Trix Are For Kids | Ice Cream Riot

Jim McNutt, owner of Ice Cream Riot on East Colfax between Marion and Lafayette Street, is from Philadelphia, but has an affinity for the Mile High City and its wickedest street. “I love Denver…but Denver is like a suburban city. It’s not like an east coast city, or a west coast city, like New York or L.A or something. It’s a tiny city. It’s small, there’s trees and grass, that’s not like Philadelphia, but Colfax is like that, and that’s why I own this shop on this street.” 

I stopped in the shop recently and immediately posed the most basic question that first came to mind. It went something like “So, uh, you were passionate about ice cream so you decided to open this ice cream shop?”

I was expecting a version of a well-crafted mission statement presented on the ‘about us’ page of a minimalist/modern Squarespace template of a website.

“Well, passionate is not the right word to use.” 

“People come in and think I’m like some dude that dreamed of opening up an ice cream shop, and it’s like dude its nothing of the sort.  I opened an ice cream shop because ice cream is something that is fun to sell and it’s easy to make and it’s fun to make, but I don’t have a passion for it, I have a passion for owning a business.”

Jim learned how to make ice cream on YouTube, but he also has decades worth of experience selling ice cream in other shops. Despite his claims about lacking passion for ice cream, I watched his eyes light up when he started talking about his signature breakfast cereal flavored varieties. 

“My generation, we grew up in the eighties, and that was the golden age of breakfast cereal. Back before parents cared about sugar. I’m the last generation where parents didn’t go berserk about what they ate. I get little kids that come in today and they just pass right by this stuff. For me this was like mad nostalgic making this. I grew up sitting my ass down on Saturday mornings, watching amazing Saturday morning cartoons and eating cereal. That’s what we did, man. People my age come in like holy shit it’s my childhood, which is fantastic, it makes me feel good.”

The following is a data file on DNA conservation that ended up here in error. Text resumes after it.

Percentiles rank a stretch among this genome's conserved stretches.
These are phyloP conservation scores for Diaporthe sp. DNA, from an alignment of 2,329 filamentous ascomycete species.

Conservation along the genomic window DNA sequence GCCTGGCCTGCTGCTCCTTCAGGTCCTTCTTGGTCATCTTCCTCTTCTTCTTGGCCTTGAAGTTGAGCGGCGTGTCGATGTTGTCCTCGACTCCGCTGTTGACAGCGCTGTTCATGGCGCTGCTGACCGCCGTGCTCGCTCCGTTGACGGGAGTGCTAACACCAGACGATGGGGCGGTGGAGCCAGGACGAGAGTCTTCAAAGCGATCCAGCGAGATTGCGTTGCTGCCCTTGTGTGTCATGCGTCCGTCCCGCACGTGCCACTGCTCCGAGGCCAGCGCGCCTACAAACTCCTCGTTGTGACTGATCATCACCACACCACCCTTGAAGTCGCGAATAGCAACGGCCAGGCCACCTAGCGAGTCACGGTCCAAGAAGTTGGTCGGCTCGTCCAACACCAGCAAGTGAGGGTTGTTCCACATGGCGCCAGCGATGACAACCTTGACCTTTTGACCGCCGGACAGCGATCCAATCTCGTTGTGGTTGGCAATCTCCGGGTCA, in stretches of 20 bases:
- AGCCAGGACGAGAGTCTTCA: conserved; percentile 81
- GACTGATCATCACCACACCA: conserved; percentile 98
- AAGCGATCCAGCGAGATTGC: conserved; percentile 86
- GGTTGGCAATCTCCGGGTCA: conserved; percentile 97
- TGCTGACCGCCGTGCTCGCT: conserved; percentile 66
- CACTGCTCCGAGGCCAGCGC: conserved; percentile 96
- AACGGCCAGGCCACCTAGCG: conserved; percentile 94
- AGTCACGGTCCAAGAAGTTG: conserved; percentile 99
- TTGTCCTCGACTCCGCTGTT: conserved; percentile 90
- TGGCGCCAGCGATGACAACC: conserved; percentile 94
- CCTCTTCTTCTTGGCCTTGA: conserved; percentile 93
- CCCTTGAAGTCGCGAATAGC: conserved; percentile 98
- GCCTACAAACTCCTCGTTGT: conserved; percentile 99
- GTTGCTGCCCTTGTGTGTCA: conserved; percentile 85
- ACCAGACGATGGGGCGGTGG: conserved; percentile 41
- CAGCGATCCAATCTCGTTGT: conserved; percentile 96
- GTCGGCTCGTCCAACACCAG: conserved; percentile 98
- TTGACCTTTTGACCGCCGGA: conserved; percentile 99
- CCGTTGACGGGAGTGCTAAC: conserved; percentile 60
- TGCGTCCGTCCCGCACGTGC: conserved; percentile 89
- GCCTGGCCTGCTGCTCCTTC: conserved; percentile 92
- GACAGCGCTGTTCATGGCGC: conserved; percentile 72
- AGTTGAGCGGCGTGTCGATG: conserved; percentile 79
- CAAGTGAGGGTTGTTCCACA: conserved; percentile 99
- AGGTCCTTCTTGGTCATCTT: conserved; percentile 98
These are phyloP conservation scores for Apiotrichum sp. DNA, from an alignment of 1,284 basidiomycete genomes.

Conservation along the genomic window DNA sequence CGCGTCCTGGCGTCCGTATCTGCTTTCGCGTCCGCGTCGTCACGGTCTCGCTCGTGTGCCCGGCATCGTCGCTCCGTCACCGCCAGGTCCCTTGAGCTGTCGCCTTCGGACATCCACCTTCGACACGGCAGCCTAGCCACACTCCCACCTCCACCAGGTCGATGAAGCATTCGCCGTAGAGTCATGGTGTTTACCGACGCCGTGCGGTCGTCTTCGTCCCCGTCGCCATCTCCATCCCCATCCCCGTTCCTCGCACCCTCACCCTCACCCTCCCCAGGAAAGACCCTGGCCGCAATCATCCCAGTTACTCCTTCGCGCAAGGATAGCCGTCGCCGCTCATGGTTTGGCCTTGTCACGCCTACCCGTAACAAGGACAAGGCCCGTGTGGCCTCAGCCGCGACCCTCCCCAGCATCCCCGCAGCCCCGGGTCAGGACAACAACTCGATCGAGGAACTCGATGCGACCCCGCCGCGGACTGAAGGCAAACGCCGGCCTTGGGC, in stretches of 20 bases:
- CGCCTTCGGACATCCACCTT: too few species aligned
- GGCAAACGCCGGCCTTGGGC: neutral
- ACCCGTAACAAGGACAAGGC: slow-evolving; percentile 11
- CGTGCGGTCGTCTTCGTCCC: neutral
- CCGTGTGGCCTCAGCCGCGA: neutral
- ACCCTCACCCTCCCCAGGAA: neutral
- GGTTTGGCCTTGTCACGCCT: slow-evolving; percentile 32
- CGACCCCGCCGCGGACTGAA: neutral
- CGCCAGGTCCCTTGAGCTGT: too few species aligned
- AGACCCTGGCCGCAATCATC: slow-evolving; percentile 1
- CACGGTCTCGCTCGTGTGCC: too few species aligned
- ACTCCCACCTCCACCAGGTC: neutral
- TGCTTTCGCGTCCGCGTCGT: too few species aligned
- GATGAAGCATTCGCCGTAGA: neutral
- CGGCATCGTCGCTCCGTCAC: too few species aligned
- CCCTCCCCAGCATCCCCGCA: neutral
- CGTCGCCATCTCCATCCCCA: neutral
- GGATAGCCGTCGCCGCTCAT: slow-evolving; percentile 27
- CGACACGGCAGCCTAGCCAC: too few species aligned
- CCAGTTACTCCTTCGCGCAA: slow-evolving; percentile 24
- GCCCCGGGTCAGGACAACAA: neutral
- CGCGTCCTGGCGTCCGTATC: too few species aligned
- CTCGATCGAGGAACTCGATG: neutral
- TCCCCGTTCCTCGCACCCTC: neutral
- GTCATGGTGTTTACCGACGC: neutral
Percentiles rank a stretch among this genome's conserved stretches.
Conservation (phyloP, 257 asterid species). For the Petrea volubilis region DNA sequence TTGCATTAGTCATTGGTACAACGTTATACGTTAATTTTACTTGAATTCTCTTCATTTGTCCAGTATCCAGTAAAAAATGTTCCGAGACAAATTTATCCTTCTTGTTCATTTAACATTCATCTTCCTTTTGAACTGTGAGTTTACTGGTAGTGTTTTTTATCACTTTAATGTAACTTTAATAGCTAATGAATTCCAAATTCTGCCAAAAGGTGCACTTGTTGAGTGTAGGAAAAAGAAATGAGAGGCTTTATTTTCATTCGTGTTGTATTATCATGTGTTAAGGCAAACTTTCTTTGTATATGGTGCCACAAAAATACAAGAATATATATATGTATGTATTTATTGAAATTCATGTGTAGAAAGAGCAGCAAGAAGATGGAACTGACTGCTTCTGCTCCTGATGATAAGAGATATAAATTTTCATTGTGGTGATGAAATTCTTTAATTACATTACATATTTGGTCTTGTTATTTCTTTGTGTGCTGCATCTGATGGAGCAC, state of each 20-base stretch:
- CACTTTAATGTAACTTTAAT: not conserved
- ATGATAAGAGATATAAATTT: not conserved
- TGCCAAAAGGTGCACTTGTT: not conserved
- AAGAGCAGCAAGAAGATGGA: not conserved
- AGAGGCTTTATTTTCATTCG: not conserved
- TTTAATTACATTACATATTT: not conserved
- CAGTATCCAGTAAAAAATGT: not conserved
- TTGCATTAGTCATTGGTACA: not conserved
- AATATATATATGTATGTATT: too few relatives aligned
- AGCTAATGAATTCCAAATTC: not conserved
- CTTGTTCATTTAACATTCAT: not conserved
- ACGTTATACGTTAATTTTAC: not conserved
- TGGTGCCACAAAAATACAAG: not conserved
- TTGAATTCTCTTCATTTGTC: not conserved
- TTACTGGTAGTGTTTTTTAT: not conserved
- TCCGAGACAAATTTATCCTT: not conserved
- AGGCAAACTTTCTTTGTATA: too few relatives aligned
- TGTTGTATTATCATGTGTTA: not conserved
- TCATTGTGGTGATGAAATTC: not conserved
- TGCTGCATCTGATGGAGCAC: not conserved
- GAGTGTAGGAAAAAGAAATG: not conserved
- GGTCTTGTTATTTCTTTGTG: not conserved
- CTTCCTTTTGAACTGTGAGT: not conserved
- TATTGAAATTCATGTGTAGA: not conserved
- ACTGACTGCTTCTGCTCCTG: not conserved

At this point Jim has caught on to the fact that this is an impromptu interview and when I say “I’m totally going to quote you on that!” he raises an eyebrow at me.  

“Well, it will be more like a paraphrase (but his accent made an appearance for a moment here and it sounded more like he said power-phrase) you won’t get it word for word.”

I know I’ll have to ask him for permission to use his direct quotes eventually, but I continue because I’m terrified of losing street cred.

I say, “So how do you get the cereal in the ice cream.”

He says, “you take the cereal, and you put it in the ice cream.”

I laugh because Jim McNutt is funny, then I laugh a little more on the inside, because he isn’t trying to be.

“You just blend it dude, well that’s how I do it, there’s not like pieces of cereal in it, but it tastes exactly like the cereal, it’s just like the milk in the bottom of the bowl really. It’s the concept of that, but magnified, and then frozen.”

This description proved to be entirely accurate. The ice cream is really good. He has a freezer full of pop tart ice cream sandwiches as if you weren’t already hooked by the cereal nostalgia. 

As of late he has also been collaborating with fellow Colfax staple, Voodoo Doughnuts, to make doughnut ice cream sandwiches but they sell out immediately so I recommend you follow Jim on Facebook for a heads up. Jim also runs specials everyday at 4:20, and is open until 1 am.

On my way out, I turn around and sheepishly admit that I did start recording at one point, and asked if I could use some of his quotes.

“I knew you were up to something! You have to tell people stuff like that, dude.”

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